When you live in a house of musicians, someone is always playing something. Last night, a friend of ours came over and started playing my Yamaha MIJ vintage acoustic guitar. But when he wanted to take it to open tuning, I gave him my other acoustic guitar (an old Cort beater) and told him to go for it.
And here’s where I learned an interesting lesson: it’s a good idea to have a few instruments around that can take a beating, and you genuinely don’t care. That gives the musician room to do whatever they want, without you being stressed out about something happening to your precious instruments. That doesn’t mean you should allow anyone to beat up on your gear, but it’s good to have some gear around that’s made for rougher treatment, or that it’s ok to do something unique with– taking strings off a guitar or hanging an accordion from the ceiling or whatever someone wants to do to try to achieve a unique sound. A recording studio shouldn’t feel like a museum of instruments.
When he got the guitar to open tuning, I started setting up my condenser mic, because I’ve been wanting to record more with it. “Remember,” the audio engineer said, “it’s a directional mic.”
“I’m pointing it at him,” I said.
“Think of it as a flashlight,” he said.
DUH! I got it. Once I saw it as a flashlight, I could see a much better angle to set it at.
He started playing some stuff while I messed with the trim. I am still learning how to get just the right level of sound with the condenser mic. Also, the trim button is so goddam tiny on the MOTU, you have to turn it with your fingertips, which means that it’s difficult to dial it in precisely. It’s like, too low, too low, too low, too high.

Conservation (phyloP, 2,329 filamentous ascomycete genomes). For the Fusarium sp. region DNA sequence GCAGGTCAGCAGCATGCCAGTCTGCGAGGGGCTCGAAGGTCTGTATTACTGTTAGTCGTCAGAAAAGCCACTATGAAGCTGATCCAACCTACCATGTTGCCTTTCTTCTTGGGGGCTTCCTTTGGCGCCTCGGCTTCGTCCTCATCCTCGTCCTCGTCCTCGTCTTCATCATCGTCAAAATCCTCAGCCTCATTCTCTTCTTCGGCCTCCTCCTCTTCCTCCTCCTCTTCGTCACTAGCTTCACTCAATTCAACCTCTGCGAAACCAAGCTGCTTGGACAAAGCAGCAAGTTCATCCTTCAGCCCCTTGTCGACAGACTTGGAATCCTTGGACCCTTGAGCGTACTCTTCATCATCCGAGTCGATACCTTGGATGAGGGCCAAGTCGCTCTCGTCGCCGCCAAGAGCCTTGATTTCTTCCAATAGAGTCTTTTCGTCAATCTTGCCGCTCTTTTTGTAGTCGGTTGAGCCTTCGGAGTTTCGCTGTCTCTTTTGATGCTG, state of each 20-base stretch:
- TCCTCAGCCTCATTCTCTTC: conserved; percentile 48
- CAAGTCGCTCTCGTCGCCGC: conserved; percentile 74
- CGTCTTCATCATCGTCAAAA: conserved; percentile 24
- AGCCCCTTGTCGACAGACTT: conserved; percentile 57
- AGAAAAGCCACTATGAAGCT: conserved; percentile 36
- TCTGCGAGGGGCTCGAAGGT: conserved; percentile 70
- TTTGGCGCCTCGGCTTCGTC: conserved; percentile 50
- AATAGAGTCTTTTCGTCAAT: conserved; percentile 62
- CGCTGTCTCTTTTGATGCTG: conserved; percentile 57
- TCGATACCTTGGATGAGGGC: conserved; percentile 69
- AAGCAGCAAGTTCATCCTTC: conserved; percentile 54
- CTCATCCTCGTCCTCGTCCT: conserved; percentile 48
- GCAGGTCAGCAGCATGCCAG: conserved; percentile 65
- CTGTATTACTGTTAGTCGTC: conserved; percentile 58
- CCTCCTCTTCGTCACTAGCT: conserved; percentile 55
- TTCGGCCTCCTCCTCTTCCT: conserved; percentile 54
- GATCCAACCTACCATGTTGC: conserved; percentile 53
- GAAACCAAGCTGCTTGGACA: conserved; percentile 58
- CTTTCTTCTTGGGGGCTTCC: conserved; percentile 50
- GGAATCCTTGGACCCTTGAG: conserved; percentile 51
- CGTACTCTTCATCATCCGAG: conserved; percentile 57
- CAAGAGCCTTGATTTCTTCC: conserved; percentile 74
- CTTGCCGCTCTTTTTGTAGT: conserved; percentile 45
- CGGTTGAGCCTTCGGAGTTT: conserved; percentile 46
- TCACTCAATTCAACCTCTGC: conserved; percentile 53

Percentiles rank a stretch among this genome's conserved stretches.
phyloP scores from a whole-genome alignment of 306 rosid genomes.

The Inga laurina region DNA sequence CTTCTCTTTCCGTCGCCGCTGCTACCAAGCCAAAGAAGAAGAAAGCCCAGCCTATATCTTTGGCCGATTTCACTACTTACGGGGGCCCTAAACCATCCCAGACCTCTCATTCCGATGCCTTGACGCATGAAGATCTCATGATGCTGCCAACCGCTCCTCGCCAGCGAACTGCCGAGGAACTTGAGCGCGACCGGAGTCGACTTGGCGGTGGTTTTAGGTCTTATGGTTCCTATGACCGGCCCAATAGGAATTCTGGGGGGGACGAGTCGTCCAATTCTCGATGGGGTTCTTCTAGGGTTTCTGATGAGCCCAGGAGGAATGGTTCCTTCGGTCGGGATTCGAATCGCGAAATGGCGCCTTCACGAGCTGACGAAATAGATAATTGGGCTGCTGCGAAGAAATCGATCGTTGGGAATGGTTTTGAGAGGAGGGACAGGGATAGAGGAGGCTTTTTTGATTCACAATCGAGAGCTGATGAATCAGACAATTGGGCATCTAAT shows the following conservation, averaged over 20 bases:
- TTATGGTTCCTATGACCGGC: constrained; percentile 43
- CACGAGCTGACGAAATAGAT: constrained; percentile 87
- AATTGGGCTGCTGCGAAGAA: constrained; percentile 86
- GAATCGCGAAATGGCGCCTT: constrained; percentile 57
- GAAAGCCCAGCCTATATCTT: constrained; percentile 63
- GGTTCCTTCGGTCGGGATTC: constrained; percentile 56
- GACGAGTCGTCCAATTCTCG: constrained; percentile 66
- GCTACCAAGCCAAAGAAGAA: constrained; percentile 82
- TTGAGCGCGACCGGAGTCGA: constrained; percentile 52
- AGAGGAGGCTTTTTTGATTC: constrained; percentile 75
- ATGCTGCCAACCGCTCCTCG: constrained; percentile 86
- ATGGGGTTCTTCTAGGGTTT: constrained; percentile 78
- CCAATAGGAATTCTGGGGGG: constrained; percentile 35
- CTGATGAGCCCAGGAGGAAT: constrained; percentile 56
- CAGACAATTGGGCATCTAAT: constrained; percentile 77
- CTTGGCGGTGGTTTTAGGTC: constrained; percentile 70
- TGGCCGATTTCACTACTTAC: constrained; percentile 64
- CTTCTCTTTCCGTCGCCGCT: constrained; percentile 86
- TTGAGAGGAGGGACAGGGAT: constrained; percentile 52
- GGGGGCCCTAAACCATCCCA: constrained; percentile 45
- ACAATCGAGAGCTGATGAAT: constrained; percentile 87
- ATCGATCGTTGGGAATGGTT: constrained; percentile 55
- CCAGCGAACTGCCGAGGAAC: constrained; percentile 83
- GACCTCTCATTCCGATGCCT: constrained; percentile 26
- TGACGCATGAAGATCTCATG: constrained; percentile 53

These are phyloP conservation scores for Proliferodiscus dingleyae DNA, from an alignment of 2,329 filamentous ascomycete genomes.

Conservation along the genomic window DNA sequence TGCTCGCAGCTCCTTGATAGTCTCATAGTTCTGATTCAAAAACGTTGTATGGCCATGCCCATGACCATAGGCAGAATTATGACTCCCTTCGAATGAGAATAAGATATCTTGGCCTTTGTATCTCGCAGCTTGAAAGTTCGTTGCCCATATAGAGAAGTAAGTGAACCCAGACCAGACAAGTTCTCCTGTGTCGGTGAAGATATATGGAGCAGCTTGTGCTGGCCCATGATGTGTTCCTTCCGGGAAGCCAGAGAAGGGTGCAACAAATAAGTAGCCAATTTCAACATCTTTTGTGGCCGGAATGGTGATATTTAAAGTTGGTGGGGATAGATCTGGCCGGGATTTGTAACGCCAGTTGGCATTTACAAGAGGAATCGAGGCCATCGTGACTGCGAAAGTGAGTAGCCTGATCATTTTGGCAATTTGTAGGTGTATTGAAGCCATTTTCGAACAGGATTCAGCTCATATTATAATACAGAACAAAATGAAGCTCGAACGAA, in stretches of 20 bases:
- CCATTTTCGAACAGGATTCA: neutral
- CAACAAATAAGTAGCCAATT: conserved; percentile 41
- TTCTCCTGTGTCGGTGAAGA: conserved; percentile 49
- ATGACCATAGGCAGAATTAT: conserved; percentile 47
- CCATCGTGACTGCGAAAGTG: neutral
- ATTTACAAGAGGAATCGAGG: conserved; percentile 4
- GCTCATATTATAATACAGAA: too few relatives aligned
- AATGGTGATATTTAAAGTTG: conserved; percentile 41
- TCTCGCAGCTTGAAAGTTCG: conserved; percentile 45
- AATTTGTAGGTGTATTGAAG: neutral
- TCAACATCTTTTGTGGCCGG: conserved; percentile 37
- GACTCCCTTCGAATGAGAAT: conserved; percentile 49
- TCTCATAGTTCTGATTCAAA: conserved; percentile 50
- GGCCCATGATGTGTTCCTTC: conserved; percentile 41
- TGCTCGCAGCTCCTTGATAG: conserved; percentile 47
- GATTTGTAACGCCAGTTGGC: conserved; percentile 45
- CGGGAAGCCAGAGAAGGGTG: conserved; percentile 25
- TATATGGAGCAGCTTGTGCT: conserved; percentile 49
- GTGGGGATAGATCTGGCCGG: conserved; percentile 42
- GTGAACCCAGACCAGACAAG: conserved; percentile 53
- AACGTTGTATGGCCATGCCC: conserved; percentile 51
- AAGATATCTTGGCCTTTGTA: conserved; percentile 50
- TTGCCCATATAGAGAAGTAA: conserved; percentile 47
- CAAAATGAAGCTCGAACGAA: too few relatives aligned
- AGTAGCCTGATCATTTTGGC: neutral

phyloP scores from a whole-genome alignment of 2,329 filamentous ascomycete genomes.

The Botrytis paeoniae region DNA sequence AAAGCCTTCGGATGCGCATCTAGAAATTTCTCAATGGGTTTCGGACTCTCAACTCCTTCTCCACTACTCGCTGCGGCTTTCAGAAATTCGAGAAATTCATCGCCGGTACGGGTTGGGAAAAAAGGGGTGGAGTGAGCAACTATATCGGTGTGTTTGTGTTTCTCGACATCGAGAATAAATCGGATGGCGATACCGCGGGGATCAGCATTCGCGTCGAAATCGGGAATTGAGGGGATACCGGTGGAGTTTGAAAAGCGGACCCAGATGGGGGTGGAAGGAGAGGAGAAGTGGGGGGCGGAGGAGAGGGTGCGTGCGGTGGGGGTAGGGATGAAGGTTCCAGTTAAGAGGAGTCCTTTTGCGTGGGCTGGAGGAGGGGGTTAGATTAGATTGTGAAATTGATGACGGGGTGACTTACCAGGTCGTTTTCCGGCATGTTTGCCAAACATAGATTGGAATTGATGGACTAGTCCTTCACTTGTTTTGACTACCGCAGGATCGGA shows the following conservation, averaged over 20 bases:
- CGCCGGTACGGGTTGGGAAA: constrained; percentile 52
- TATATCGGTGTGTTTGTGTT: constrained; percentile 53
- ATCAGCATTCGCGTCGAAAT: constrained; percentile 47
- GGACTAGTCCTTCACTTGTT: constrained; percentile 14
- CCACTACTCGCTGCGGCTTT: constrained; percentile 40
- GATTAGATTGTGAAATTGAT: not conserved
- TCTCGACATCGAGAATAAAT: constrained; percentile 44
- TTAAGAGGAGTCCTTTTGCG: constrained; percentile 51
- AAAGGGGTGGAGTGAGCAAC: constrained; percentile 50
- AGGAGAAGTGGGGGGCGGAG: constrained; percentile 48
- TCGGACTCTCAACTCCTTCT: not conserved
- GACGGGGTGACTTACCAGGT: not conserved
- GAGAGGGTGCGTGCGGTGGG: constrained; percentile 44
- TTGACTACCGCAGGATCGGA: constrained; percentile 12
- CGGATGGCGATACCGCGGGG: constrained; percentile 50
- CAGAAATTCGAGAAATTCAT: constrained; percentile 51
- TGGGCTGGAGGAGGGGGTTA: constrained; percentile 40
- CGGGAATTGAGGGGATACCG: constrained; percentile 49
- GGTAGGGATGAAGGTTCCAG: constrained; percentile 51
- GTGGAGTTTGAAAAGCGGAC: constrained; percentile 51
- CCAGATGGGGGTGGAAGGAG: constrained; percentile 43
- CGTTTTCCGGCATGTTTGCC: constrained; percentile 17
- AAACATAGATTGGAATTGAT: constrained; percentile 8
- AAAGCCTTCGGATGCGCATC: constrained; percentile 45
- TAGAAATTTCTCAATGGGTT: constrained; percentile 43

The other thing I noticed while adjusting the trim is that if you have the view zoomed out too far, it takes a second for the wave form to change shape. That was another reason I was struggling with levels.
“Turn it all the way up!” he said. So I did, which created a wall of sound on the track. After he recorded it, I turned the gain, and of course had those funny flat-top wave forms. It was kind of cool though– it created an interesting acoustic distortion effect. He laid down a track over that which I actually recorded at the proper levels, then we gave everyone acoustic instruments to do one last percussion track. I only had one headphone splitter so only two people got to wear headphones.
Here’s another lesson– one headphone splitter is not enough. I need to go to radio shack again.
For the “final” track, I took out the percussion and added lyrics– my friend had done a little chant about how much he liked tobacco so I cut it up and laid it over the guitar parts. He spoke in a really staccato way so I was able to break it up word by word, which I giggled over all morning.
So, when recording a jam session, have a lot of beater instruments, make sure you have enough headphone splitters (and headphones, although everyone’s got earbuds these days) and make sure you record some dialog so you can add lyrics in the post. LOL
Seriously, although it was just a good time (and good practice for me), my friend also improvised a little song that was very nice, and I hope he uses sometime in the future.
Maybe I need a headphone amp. I’ll put it on my list.